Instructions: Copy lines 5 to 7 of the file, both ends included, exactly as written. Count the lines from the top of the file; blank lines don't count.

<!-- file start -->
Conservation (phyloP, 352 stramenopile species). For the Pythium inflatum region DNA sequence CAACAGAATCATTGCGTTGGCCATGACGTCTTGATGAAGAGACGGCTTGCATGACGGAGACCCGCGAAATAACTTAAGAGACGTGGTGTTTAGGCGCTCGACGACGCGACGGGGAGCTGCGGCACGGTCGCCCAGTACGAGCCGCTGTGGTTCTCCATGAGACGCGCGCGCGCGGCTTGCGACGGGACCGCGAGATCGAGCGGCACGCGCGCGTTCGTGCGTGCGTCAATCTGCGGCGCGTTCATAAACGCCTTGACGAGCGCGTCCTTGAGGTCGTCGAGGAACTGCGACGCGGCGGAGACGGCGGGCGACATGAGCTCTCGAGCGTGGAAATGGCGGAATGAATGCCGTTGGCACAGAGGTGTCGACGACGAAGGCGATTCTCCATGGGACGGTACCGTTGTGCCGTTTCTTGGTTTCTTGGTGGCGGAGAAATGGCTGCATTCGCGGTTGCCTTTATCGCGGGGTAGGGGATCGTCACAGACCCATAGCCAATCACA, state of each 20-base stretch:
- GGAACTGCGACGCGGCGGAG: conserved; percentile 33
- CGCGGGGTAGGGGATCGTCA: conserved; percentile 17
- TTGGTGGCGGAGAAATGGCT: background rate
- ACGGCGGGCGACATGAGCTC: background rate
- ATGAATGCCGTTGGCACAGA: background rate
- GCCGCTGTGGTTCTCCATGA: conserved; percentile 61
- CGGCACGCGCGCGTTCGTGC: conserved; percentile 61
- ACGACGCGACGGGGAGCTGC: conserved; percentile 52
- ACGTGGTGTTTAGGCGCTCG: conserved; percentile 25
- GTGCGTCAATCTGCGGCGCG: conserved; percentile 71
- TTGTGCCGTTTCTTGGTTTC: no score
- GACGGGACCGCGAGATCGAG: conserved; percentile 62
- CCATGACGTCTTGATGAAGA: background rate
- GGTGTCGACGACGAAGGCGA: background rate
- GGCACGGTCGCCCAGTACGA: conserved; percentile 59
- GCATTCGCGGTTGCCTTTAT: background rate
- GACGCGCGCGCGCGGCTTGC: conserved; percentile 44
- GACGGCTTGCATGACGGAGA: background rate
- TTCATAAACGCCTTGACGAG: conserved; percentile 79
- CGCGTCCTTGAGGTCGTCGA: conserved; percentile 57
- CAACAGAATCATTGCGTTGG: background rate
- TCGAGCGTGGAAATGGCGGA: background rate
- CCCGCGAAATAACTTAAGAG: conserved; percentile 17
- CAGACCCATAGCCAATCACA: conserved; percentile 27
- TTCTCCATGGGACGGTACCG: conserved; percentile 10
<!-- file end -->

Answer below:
- ACGGCGGGCGACATGAGCTC: background rate
- ATGAATGCCGTTGGCACAGA: background rate
- GCCGCTGTGGTTCTCCATGA: conserved; percentile 61